Early in 2014 there hasn't been a lot of movement on the Dow Jones Industrial Average (DJINDICES:^DJI). Not even a weaker-than-expected unemployment report yesterday could send the index down more than a fraction of a percentage point. Still, there are some companies doing well so far this year, like the three that led the Dow this week.
Johnson & Johnson (NYSE:JNJ) jumped 3.1% soon after analysts at RBC Capital and Argus both upgraded the stock early in the week. They're arguing that J&J's pharmaceutical unit will lead a recovery over the next few years. There's been a lot of pressure on the entire pharmaceutical industry as R&D has become harder and more expensive, but now that millions more people will have coverage under the Affordable Care Act, there may be more sales opportunities. Time will tell if performance picks up, but these upgrades were enough to send the stock higher this week.
Boeing (NYSE:BA) was also up 3.1% for the week, helped by the end of tense labor negotiations with machinists in Washington state. The machinists' union agreed to a contract that will allow the 777X jetliner to be built in Everett, Wash., along with wings at a nearby facility. The union is giving up a traditional pension, something that's slowly dying in corporate America, but will also get a $10,000 bonus. For Boeing, this brings some labor peace, which can be a challenge for the aircraft maker, and investors like having fewer distractions.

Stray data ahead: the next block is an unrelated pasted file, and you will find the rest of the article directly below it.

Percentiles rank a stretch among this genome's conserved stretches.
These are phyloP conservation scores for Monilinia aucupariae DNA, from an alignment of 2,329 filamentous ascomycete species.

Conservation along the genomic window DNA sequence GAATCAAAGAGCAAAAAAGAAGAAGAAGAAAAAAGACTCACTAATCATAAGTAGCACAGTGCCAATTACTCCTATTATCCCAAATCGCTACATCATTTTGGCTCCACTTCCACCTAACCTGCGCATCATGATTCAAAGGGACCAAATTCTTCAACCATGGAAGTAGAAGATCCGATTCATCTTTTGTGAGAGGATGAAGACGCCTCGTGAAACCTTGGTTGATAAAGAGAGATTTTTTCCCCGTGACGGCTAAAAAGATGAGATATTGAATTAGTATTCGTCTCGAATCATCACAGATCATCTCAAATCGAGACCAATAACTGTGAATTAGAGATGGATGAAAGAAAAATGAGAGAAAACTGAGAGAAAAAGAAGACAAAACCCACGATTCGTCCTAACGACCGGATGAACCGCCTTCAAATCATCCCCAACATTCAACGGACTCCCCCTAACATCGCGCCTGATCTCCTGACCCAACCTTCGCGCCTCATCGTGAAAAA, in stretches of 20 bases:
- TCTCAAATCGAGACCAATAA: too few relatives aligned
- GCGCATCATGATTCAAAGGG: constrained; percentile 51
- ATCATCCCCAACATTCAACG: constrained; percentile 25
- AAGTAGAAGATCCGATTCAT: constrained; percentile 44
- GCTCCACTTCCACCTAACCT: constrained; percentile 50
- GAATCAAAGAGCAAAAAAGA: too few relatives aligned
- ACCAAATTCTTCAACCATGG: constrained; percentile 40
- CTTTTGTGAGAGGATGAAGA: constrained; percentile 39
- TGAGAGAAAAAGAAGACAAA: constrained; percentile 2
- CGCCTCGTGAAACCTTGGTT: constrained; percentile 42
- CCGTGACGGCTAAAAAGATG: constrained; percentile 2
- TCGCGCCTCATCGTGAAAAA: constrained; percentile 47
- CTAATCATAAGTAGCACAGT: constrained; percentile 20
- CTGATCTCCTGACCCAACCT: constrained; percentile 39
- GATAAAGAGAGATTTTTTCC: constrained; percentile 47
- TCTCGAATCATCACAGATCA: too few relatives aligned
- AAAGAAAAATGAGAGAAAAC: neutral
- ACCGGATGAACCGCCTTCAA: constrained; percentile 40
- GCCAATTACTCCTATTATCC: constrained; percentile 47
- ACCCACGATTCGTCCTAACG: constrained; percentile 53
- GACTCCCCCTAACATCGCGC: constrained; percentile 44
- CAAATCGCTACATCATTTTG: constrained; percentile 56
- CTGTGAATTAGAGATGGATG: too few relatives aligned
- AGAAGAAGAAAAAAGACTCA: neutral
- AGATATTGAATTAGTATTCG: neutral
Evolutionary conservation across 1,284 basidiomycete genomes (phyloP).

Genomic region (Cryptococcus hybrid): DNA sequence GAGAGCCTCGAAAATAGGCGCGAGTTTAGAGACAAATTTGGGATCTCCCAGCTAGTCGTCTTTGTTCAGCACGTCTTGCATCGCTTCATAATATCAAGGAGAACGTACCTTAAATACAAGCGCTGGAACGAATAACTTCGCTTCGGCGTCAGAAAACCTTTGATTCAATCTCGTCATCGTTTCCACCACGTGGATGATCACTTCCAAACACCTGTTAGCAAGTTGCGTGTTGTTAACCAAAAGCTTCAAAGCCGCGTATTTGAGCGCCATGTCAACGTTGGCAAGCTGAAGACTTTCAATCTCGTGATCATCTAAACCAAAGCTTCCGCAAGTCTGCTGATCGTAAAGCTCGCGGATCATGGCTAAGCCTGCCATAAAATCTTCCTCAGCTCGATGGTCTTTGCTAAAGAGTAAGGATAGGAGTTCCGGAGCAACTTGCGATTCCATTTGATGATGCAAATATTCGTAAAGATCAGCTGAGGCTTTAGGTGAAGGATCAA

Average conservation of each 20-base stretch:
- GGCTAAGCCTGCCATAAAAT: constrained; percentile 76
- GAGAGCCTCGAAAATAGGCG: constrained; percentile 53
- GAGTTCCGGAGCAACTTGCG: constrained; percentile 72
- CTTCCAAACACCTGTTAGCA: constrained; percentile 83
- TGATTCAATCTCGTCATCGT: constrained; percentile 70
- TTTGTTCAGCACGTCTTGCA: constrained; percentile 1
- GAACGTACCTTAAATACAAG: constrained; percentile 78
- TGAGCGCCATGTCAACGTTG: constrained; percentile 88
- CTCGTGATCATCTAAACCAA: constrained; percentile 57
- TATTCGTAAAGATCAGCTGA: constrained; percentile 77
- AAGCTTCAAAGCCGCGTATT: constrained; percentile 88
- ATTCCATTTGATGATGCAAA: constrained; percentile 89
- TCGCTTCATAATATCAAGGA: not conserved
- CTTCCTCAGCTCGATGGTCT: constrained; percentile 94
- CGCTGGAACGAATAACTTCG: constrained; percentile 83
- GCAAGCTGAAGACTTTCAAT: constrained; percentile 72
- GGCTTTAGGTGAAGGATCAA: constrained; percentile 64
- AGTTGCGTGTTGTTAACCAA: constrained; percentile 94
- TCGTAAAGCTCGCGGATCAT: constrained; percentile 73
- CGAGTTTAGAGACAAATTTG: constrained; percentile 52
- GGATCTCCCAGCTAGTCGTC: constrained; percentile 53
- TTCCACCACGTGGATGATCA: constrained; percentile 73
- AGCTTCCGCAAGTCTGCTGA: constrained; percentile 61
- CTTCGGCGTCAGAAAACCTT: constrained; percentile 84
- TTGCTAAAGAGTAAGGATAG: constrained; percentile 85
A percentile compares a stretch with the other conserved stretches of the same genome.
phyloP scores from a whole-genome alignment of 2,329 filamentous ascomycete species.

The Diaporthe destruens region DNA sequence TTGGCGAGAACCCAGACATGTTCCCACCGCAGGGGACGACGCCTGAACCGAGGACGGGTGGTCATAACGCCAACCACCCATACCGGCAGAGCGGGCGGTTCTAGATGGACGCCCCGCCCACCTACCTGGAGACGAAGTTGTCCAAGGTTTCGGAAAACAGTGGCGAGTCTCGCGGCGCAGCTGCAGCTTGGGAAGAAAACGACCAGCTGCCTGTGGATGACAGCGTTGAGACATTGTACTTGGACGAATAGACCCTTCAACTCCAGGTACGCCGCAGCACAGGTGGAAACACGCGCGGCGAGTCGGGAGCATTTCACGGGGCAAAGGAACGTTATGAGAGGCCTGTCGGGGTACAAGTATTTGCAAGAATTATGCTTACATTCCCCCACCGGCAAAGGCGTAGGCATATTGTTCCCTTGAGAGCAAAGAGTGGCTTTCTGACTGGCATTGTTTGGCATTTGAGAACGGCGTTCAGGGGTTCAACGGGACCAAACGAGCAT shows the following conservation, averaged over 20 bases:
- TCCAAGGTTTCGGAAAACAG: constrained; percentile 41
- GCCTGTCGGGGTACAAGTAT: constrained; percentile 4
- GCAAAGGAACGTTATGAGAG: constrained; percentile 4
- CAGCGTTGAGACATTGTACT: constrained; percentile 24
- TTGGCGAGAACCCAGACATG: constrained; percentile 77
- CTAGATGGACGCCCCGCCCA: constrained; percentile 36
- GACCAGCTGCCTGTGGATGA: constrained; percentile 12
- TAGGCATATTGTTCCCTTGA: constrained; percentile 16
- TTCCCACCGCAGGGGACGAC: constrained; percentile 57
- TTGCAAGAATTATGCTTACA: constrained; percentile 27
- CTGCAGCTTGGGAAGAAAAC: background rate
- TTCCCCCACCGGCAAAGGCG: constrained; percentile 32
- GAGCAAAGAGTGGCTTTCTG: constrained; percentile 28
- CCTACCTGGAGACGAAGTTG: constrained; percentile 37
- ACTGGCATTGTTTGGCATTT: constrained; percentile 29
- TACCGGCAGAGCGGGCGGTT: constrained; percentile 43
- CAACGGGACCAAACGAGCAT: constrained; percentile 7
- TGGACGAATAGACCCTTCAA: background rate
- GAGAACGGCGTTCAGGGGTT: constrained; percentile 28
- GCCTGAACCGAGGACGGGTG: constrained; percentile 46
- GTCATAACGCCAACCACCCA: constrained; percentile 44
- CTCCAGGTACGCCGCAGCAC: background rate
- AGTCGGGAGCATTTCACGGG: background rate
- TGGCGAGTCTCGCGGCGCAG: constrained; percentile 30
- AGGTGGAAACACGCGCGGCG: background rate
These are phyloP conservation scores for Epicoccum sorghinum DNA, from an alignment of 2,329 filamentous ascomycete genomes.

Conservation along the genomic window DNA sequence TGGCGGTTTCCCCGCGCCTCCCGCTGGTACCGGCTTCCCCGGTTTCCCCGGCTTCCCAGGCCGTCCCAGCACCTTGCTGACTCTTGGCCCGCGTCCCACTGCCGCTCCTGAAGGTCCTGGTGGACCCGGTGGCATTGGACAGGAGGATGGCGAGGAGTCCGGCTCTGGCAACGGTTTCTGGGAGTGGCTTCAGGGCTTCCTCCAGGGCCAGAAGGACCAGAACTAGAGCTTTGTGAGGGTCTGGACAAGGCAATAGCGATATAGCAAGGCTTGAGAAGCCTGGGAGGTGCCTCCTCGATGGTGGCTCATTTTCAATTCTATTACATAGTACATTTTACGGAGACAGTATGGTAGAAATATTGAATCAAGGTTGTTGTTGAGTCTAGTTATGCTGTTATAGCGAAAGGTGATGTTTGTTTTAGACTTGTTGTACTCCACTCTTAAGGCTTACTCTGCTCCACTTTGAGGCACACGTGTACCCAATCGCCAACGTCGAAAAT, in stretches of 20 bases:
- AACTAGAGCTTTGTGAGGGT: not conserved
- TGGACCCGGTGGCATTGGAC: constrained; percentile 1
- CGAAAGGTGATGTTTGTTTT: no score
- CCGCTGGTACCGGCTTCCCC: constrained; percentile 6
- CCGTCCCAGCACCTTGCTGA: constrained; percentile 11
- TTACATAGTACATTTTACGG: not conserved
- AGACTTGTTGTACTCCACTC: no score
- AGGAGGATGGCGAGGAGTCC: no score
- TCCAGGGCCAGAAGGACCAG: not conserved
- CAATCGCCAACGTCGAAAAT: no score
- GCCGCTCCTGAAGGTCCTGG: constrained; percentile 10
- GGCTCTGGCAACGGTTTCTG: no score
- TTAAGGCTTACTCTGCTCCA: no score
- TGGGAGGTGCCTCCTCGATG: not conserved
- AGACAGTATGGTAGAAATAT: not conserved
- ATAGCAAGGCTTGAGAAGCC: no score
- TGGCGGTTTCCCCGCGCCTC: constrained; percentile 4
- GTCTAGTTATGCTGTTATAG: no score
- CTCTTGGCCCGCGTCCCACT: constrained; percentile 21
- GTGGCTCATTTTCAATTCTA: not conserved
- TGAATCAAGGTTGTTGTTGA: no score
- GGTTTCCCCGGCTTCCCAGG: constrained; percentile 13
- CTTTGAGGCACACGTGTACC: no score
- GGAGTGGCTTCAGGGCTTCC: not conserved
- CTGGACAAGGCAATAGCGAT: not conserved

Cisco (NASDAQ:CSCO) led the tech industry with a modest 1.1% bump this week. CEO John Chambers spoke at Consumer Electronics Show in Las Vegas and increased his economic impact estimate of the "Internet of Everything" from $14.4 trillion to $19 trillion by 2020. As devices from watches to traffic lights become smarter, Cisco stands to benefit by selling more networking equipment to companies around the world. What's exciting for investors is that Cisco's forward P/E ratio is just 10.7, it pays a 3.1% dividend yield, and there's about $50 billion in cash on the balance sheet. If Cisco can make the right moves in the "Internet of Everything," there's a huge opportunity for investors.
Fool contributor Travis Hoium has no position in any stocks mentioned. The Motley Fool recommends Cisco Systems and Johnson & Johnson and owns shares of Johnson & Johnson. Try any of our Foolish newsletter services free for 30 days. We Fools don't all hold the same opinions, but we all believe that considering a diverse range of insights makes us better investors. The Motley Fool has a disclosure policy.